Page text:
Wednesday, July 6, 2011

iPad in the Office?

The Apple iPad has been on the market for about 15 months now, long enough even for the second iteration (creatively called "iPad2").  From the first days of its release, there has been a buzz about what its place might be in the corporate environment.  Just this last quarter I have seen articles about the iPad replacing flight manuals in Alaska Airlines cockpits, finding its way on to the floor of the New York Stock Exchange, and even into some hospital operating rooms.  (Can you imagine a cardiologist searching for an app that does by-pass surgery??)

All of that is very interesting, but how will your company integrate the iPad into its own environment?

As you would expect, the answers to that question will vary widely.  But there are some specific integrations that will be common to the majority of companies embracing the iPad.

1. Email - A hallmark of the iPad is its wonderfully simple yet elegant email interface.  Since most companies use Microsoft Exchange, your IT department will use the "Webmail" functionality to import messages directly into your mail application.  Microsoft Webmail is the same tool that allows you to access your corporate email from any web browser.  The downside for your information security team is that you will also be able to integrate your own personal email (GMail, Yahoo, POP, IMAP, etc) into your iPad without breaking a sweat.

2.  Your own corporate desktop - There is a big trend today towards desktop virtualization.  Without giving you a long, technical explanation, desktop virtualization is basically moving the processing and storage functions of a PC into a large server in your corporate data center.  You still have a monitor, mouse, and keyboard, but you are connecting over the network to the data center for all of your dynamic computing.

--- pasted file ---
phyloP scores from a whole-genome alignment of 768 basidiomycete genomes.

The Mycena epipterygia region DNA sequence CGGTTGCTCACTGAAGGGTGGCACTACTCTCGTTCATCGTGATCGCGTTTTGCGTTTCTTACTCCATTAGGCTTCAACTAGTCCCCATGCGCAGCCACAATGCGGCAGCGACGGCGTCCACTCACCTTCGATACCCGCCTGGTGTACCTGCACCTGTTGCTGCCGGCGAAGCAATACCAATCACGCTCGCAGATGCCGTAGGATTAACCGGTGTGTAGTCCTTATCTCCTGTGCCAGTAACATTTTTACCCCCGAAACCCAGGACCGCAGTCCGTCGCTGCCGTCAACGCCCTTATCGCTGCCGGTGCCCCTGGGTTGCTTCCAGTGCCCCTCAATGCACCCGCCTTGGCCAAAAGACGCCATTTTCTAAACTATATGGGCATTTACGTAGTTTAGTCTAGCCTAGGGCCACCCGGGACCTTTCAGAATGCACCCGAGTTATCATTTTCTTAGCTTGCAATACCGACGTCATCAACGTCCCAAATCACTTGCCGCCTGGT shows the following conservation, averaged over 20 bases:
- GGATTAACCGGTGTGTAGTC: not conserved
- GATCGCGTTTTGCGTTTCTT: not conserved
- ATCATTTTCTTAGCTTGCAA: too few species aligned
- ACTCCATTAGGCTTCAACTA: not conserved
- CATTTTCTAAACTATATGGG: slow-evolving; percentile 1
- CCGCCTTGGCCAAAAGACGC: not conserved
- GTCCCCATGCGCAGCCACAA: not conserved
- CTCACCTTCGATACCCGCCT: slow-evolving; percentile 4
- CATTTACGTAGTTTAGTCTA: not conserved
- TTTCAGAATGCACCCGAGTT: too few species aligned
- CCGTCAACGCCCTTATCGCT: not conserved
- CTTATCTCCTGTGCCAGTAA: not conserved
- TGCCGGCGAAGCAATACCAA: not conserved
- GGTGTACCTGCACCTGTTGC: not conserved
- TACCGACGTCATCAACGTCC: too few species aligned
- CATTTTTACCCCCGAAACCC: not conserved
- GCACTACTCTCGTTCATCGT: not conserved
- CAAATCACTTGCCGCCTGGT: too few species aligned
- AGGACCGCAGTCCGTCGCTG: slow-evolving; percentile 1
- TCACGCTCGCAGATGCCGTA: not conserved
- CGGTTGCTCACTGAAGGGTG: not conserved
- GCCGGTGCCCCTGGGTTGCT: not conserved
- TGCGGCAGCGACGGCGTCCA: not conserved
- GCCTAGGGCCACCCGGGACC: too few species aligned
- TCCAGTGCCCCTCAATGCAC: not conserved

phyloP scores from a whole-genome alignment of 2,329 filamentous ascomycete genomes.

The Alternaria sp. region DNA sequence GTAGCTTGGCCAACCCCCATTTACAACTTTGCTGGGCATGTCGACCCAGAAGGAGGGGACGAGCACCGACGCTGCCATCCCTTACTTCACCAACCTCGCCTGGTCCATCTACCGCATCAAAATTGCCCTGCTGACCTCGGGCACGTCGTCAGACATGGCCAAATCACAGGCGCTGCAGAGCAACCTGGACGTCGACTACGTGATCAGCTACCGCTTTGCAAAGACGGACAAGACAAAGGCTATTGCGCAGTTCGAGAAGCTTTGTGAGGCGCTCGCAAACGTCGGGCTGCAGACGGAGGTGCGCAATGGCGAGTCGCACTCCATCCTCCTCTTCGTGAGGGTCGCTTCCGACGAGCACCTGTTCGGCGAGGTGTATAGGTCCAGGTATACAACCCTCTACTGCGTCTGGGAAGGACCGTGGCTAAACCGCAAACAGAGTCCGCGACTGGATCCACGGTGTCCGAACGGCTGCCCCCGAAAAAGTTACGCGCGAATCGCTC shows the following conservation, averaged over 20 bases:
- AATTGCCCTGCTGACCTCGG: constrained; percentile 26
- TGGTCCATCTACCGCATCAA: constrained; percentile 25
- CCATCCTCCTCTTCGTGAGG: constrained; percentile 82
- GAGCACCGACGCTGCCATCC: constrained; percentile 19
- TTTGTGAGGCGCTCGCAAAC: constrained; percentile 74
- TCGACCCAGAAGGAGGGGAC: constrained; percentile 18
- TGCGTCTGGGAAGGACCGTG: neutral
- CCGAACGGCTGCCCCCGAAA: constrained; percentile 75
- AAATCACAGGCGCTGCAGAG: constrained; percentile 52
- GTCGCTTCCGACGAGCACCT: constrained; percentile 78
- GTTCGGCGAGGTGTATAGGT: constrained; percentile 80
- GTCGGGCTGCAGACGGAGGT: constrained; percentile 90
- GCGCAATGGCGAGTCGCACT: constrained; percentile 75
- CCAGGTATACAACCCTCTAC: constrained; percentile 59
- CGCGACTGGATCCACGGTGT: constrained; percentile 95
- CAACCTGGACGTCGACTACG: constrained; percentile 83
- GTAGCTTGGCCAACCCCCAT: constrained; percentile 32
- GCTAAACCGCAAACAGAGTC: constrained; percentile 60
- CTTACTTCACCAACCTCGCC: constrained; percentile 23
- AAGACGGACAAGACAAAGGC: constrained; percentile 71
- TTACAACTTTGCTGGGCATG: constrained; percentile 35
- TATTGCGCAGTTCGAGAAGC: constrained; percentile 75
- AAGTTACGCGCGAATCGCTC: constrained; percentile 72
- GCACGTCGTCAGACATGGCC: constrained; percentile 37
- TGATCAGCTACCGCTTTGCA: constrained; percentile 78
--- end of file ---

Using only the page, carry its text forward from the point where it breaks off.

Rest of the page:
There are a number of companies that create virutalization software, the most well known being Citrix and VMWare.  Citrix has built an app (downloadable from the App Store) called "Citrix Receiver".  This application takes your desktop image and puts it directly onto the iPad.  You could literally be working on your office PC, pick up your iPad and log into Receiver, and watch your image disappear on PC and re-appear on your iPad exactly as you had left it.

If you don't have a virtualized desktop, you can use an application called "Log Me In - Ignition".  It works very similar to Citrix Receiver but does not require any special changes within the data center.

3. Web Enabled Applications - If your company has created/deployed web based applications (you access them through a web browser), you'll have direct access to them through the Safari browser on the iPad.

4. App Store - Apple has recently started allowing companies to create applications that are specific to their own needs and store them within the App Store.  If employees need the programs, they can pull them down directly from the there while non-authorized personnel will never even know they are there.  As you might expect, the thought of putting corporate intellectual property on the App Store causes indigestion for more than a few IT professionals.  But given that there was NO way to deploy internal content previously, this is a big step.

There are many other ways that the iPad is used in the corporate, military, and healthcare environments.  The examples above should give you a good introduction of what your IT department is likely doing to make the device available to you.

1 comment:

  1. If your users can integrate their own personal email onto a corporate iPad without breaking a sweat, your corporate IT security team is napping on the job...